“I used to be fascinated by Khrushchev’s shoe-banging incident, yet I never realised it had to do with the politics of my own country”
– In the Belgian director’s new documentary, music meets politics – and the results are explosive
In his new film Soundtrack to a Coup d’Etat [+see also:
interview: Johan Grimonprez
film profile] – shown in the World Cinema Documentary Competition at Sundance – Belgian director Johan Grimonprez goes back to the 1960s, when 16 newly independent African countries were admitted to the UN and, later, musicians Abbey Lincoln and Max Roach crashed the UN Security Council in protest against the murder of Congolese leader Patrice Lumumba. Combining discussions about decolonisation with Nikita Khrushchev’s piercing yells and Louis Armstrong’s singing, he takes a look at the things that some still prefer to ignore.
Cineuropa: Even though your film is dedicated to a very concrete moment in time, it feels more universal than that. Would you agree?
Johan Grimonprez: Yes; it’s sort of a template. It was the same with my previous film Shadow World [+see also:
film profile], although that was about the defence industry. Now, I am focusing more on my own country, on what it did [in Africa]. It’s still not talked about at all. I went down the rabbit hole, bit by bit. I used to be fascinated by Khrushchev’s shoe-banging incident, yet I never realised it had to do with the politics of my country. This whole event was a precedent: no heads of state were ever going to the UN before. For me, that’s what this film is about: it’s ground zero of how the West would deal with the independence movement. At home, these things were unspoken. You would learn about [DR] Congo at school, but you wouldn’t really learn about [DR] Congo. But if you’re talking about decolonisation, trauma is not just about what you have seen in a war – it’s also about what you perpetuated yourself. As long as my country is not dealing with it, we will never move forward.
There is a lot to unpack here, which is why I expected a more typical historical doc. And yet you put music first. This way, you don’t just talk about facts; you talk about feelings, too.
There are four protagonists here, but the fifth one is the music. Music has political agency; I really believe that. Take Louis Armstrong – he was being used by the US officials, trying to whitewash its politics by sending jazz ambassadors into the world, but he was also an active agent. At one point, realising what was going on, he was threatening to renounce his citizenship and move to Ghana. He was written into Cold War history, but he was also moving this history forward.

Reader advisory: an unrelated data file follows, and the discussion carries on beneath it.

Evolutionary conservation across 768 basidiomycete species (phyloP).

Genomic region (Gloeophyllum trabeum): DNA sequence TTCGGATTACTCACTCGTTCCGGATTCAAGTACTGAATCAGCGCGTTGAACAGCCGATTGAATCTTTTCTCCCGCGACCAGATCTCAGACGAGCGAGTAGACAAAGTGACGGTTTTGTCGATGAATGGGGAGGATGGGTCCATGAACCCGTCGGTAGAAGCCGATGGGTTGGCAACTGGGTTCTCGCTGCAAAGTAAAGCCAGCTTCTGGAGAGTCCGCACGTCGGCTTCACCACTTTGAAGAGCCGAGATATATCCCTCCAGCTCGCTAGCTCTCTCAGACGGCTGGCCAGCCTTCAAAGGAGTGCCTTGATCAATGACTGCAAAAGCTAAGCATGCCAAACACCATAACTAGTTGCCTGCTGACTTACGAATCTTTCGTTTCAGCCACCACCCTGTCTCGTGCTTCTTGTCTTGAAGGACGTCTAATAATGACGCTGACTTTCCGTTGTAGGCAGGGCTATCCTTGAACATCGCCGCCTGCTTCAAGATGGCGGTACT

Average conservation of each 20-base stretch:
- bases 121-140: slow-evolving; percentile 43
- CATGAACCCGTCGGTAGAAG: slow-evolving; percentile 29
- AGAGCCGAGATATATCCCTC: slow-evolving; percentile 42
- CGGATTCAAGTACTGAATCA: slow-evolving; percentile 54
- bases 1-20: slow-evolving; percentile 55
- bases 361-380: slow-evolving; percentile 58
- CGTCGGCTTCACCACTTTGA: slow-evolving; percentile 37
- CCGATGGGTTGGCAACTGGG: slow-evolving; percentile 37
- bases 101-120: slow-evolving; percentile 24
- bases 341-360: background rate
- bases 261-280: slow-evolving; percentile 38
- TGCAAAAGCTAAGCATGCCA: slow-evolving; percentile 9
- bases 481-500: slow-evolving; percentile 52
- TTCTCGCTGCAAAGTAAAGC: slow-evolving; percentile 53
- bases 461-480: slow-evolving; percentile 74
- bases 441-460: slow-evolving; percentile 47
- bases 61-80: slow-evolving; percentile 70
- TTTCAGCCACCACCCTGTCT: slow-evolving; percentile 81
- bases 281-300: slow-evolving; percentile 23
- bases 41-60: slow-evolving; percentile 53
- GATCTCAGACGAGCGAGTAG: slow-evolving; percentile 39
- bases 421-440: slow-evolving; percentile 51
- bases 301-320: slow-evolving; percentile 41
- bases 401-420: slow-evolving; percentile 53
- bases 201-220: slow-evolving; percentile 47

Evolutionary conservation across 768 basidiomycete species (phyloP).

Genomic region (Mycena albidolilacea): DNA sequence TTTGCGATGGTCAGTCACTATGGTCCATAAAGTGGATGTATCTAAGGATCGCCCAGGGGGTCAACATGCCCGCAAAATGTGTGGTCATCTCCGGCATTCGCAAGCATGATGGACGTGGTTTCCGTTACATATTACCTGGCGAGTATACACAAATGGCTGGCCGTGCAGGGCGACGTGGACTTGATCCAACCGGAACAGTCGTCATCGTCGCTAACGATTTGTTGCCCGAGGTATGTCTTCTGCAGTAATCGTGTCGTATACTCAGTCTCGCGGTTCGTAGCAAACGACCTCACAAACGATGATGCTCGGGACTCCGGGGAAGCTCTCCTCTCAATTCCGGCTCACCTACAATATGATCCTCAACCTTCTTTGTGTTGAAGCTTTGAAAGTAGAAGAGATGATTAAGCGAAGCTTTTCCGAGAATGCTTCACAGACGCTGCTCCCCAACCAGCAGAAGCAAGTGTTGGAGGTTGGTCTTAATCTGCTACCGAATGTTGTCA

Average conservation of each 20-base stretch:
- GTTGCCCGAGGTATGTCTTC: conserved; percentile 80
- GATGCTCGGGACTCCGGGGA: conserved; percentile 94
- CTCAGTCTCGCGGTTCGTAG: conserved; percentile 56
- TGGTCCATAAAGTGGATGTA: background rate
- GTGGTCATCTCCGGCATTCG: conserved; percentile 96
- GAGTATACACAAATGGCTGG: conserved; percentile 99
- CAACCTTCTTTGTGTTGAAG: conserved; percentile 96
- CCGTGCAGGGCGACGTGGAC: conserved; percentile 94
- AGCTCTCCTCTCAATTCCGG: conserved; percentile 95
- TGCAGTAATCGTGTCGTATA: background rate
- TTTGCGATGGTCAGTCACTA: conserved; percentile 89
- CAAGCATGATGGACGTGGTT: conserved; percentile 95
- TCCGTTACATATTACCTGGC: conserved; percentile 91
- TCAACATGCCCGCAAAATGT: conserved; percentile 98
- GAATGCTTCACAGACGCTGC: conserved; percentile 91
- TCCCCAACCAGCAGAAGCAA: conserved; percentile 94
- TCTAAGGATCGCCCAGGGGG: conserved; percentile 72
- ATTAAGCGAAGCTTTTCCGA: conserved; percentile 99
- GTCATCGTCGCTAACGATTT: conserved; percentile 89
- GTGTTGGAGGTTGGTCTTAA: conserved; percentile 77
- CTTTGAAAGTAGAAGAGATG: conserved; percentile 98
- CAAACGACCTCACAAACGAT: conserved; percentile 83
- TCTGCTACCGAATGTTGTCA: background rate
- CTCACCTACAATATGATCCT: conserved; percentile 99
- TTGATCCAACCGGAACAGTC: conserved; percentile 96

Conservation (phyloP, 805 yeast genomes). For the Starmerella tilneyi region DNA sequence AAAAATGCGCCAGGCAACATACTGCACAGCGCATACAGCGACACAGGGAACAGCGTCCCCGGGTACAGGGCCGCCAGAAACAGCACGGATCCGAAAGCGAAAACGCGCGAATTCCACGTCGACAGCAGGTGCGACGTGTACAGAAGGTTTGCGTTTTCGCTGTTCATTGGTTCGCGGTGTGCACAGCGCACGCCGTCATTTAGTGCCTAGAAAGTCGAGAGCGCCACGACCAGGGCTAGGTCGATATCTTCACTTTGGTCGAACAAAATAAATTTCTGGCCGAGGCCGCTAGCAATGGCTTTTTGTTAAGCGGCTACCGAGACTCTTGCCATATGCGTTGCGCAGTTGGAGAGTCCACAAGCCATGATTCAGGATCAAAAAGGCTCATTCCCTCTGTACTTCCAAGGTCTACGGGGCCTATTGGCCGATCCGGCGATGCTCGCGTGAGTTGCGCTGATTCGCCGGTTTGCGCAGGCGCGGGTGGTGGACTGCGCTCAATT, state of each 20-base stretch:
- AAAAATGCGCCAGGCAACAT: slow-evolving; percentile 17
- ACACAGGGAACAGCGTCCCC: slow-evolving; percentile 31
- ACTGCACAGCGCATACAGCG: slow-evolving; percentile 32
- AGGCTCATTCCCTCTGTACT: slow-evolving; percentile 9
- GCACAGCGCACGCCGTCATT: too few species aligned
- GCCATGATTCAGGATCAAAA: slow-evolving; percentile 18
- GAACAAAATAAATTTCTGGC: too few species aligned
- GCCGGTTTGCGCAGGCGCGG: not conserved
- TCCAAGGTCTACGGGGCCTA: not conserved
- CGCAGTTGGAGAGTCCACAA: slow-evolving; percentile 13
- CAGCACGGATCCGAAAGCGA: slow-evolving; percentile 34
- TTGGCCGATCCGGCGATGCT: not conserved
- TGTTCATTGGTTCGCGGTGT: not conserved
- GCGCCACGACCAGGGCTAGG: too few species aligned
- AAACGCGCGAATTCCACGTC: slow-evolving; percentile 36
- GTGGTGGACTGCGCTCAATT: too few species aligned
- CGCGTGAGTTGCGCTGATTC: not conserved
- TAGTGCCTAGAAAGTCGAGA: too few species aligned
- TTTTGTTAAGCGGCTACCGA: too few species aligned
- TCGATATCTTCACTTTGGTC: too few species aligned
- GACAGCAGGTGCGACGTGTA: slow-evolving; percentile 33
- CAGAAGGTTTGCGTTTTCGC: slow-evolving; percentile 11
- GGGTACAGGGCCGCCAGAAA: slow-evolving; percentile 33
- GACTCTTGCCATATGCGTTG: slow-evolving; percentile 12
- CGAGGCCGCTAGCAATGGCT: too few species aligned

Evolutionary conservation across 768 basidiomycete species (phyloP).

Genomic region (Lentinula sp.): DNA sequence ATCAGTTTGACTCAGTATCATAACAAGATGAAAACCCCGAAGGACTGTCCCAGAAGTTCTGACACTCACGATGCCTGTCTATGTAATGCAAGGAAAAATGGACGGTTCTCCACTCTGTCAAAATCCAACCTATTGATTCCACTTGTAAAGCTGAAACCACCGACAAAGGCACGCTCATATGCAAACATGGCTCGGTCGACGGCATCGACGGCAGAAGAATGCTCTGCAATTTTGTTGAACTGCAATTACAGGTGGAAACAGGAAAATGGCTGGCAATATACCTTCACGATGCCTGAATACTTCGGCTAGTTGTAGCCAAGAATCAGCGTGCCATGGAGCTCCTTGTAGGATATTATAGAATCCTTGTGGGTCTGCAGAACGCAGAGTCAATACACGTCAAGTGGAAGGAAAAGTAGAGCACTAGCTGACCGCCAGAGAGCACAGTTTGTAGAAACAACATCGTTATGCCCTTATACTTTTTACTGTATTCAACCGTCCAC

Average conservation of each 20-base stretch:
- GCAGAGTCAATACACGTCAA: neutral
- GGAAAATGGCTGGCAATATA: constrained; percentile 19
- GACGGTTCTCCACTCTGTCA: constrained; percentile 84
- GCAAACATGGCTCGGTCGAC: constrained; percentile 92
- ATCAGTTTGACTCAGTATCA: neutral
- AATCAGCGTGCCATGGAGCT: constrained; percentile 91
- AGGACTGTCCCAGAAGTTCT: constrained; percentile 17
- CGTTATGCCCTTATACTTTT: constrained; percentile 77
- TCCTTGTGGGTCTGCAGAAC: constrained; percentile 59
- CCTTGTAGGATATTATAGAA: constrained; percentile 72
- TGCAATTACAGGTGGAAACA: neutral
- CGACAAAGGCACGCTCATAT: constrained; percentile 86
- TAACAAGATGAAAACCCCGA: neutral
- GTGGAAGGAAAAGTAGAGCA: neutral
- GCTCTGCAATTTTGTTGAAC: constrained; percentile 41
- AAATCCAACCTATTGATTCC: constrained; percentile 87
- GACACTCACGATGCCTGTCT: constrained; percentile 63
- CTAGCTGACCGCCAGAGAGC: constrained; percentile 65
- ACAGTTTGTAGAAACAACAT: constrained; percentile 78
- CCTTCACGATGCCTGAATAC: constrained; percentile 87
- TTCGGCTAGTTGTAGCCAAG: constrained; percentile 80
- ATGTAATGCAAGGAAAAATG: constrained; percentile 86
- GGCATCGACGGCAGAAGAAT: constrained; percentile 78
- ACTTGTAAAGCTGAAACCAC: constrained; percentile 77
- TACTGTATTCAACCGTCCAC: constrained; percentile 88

Then you have Max Roach and Abbey Lincoln – the independence movement in Africa was their big source of inspiration. I would say the music is very multifaceted here, and I thought these contradictions were quite interesting. We took it as our cue when moving into the editing. It’s important to question the rules of how you make films. In Soundtrack to a Coup d’Etat, there is this constant play between fiction and documentary, between intimate stories and the global picture. I like it when you feel two things at once.
It’s a choral story. Were you afraid of featuring so many different voices?
No, because I don’t underestimate my viewers. They have become so savvy. They will understand it when you play with music-video elements and then you also have all these academic texts. It wasn’t an easy one, I will admit: we talked to so many experts and had many advisors coming to our studio. So much of this film was built on dialogue, but this polyphonic approach to history allows you to question things. There is always this distinction between speaking for and speaking with someone, and it was important to offer a platform where all of these voices could be heard.
It’s like what Jorge Luis Borges used to say: the book comes about not when you finish it, but when somebody reads it. With a film, it’s exactly the same. History is never complete: it’s always ongoing, and there is this constant rewriting of it. These round-table discussions were very long, but there was this one moment when everyone was demanding for Lumumba to come there as well. These were the things I discovered by going deep into the archives. Or those speeches by Khrushchev! It was believed that he was promising to “bury the USA”, but a former student of mine translated them again and he said: “We have to bury colonialism.” And that’s a very different statement.
That’s the beauty of archives: you go back to something quite well known only to discover there is much more to the story.
You have to do your research, but you also have to realise that the world has changed. All these images, they have to find their place once again – just like the “stolen kids” of colonial fathers, sent to orphanages and then to Brussels. That’s exactly how we thought about these archival images. They still have so many stories to tell.